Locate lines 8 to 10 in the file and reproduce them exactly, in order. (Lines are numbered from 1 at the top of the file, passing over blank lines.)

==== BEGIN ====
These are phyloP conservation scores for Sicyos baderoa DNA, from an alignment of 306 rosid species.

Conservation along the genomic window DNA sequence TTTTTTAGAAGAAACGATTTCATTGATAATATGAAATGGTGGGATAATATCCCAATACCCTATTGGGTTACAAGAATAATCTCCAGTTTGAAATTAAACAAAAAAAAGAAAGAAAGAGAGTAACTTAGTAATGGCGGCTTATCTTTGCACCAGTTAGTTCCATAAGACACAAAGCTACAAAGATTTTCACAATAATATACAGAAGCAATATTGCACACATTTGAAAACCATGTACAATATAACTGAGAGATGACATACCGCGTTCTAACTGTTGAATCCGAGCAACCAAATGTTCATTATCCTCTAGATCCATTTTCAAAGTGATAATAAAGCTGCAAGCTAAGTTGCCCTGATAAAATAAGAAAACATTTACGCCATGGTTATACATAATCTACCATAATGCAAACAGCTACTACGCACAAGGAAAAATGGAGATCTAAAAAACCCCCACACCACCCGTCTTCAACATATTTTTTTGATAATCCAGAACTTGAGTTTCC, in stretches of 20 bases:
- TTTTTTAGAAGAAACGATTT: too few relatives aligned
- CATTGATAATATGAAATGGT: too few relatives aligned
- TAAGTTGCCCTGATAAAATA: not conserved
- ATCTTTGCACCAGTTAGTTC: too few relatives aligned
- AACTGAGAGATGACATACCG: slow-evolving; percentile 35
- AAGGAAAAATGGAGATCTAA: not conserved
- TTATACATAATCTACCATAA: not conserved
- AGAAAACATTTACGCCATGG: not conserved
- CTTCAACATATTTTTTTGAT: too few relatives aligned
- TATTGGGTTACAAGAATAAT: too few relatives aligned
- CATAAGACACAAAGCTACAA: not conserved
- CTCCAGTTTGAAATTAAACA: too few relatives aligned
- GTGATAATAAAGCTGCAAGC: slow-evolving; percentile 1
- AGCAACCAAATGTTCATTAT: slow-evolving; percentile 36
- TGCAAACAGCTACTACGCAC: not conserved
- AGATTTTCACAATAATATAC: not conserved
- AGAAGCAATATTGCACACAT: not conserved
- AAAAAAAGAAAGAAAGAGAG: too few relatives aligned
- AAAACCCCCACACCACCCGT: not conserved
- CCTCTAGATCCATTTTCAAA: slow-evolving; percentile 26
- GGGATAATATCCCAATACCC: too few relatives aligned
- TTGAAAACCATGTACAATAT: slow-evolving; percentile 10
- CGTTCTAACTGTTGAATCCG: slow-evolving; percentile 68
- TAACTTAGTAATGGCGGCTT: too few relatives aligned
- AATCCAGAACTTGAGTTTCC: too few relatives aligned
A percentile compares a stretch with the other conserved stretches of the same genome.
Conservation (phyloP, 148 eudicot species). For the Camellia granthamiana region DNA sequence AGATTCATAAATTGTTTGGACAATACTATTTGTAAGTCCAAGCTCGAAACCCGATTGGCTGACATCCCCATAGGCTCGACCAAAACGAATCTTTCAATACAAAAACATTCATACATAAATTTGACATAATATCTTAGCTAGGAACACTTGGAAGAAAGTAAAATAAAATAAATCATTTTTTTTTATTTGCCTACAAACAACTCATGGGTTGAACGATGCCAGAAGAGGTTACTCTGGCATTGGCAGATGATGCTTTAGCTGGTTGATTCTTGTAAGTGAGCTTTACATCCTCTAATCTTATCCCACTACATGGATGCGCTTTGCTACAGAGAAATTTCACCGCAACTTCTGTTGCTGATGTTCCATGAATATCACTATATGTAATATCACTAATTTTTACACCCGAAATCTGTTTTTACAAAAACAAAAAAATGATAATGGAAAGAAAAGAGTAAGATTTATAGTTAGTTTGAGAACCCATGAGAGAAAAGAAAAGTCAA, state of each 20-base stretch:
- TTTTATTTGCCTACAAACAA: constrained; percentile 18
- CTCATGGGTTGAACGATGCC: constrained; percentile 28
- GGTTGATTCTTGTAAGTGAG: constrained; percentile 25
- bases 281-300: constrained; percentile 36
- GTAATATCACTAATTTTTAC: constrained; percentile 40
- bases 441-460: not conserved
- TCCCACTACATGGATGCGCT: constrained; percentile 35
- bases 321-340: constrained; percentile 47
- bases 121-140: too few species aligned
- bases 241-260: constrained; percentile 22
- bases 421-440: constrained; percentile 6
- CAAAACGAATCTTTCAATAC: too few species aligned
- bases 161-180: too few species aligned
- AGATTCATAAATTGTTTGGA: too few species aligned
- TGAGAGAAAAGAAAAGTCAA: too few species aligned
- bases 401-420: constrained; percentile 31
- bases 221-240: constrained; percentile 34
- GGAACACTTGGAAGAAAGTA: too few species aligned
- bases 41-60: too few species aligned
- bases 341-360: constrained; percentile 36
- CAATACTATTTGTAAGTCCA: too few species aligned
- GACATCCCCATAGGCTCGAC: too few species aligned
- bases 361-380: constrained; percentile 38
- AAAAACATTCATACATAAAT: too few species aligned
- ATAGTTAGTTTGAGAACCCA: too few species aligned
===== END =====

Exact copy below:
- AAGGAAAAATGGAGATCTAA: not conserved
- TTATACATAATCTACCATAA: not conserved
- AGAAAACATTTACGCCATGG: not conserved